Restaurant review: The Drunken Pot in Tsim Sha Tsui – hotpot with a buzz

The wait to secure a reservation here was well worth it, as was the opportunity to mix our own sauce from the impressive array of ingredients provided

PUBLISHED : Friday, 18 March, 2016, 6:00am
UPDATED : Friday, 18 March, 2016, 6:00am

It’s hard to remember a hotpot restaurant having such a buzz as when The Drunken Pot opened a few months ago. It took several attempts before we were able to get a table, although the cold weather probably had a lot to do with it. The interesting interior decor was kitschy.

The anticipation had a lot to do with the HK$328 signature pot that had five soup bases in a special container, including one with a whole papaya, and another with squid ink. We went for a more conventional pot with just two soups: drunken chicken with hua diao Chinese wine (HK$128) and Sichuan-style numbingly spicy (HK$98). We liked both, and were impressed that the chicken soup actually came with half of a raw chicken (cut into pieces) to dip into the broth, while the spicy version contained fried bean curd, bean sprouts and pig skin.

The first task of the night, after ordering, was mixing our own sauce from an impressive array of ingredients that came attractively presented. These included six sauces (such as XO, fermented bean curd, and chilli bean sauce) and six fresh ingredients (raw and fried garlic, chillies, peanuts and spring onions).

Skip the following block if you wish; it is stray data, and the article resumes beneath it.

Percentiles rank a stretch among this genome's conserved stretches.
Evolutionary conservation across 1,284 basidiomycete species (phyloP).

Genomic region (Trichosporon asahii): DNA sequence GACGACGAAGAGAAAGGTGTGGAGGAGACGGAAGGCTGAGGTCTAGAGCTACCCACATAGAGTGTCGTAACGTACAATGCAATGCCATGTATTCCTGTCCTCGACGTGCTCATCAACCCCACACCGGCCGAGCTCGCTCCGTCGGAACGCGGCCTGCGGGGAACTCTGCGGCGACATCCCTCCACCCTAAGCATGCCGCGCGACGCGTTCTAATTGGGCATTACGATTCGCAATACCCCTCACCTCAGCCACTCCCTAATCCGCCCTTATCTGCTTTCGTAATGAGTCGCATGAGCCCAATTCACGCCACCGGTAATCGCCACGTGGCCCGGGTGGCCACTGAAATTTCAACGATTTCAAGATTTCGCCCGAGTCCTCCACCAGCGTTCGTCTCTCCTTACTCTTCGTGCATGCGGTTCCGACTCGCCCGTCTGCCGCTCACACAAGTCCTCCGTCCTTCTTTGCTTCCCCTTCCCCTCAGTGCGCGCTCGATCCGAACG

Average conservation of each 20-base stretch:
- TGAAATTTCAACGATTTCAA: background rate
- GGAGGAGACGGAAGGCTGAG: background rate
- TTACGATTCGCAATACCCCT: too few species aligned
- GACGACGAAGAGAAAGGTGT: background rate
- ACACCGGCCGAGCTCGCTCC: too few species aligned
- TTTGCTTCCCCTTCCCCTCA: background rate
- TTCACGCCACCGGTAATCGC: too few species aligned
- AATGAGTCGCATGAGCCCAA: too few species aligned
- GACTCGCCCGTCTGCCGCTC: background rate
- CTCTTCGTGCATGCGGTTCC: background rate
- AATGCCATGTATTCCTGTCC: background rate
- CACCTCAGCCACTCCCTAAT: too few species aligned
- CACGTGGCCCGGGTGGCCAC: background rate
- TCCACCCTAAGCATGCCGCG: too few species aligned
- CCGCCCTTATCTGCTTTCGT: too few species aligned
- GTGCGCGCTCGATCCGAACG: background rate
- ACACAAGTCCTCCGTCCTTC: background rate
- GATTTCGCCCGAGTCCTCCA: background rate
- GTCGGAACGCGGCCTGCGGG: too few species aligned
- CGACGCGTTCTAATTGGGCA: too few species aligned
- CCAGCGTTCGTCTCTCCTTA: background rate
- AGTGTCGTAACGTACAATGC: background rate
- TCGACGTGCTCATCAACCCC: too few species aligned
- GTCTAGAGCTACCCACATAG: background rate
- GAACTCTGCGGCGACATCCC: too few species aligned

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We ignored the cooked dishes, as we wanted to concentrate on the hotpot. The list of ingredients was extensive and included a lot of fresh seafood at market price.

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Deep-fried garlic fish crackling (HK$48) was crisp and needed only a quick dip into the bubbling broth (it went especially well with the spicy version). Even better was the deep-fried home-made bean curd and seaweed rolls (HK$58) which were puffy and delicate.

We tried two of the signature meatballs – cuttlefish (HK$68) and dace (HK$68). They were soft and smooth, with less of a bouncy texture than found in commercial versions. Bovine bone marrow (HK$58) and goose intestines (HK$68) satisfied the innards lovers at the table; the bone marrow – which isn’t often offered at hotpot restaurants – was especially good.

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The hand-cut local beef (HK$238) wasn’t that tender, but it had a deep flavour. To finish, we cooked the inaniwa udon (HK32), asparagus lettuce (also known as celtuce, HK$28) and white radish (HK$28) in the chicken broth, which had intensified in flavour from all the other ingredients we simmered in it – a delicious and soothing end to the meal.

The Drunken Pot, 2/F, 8 Observatory Rd, Tsim Sha Tsui, tel: 2321 9038. About HK$310 without drinks or the service charge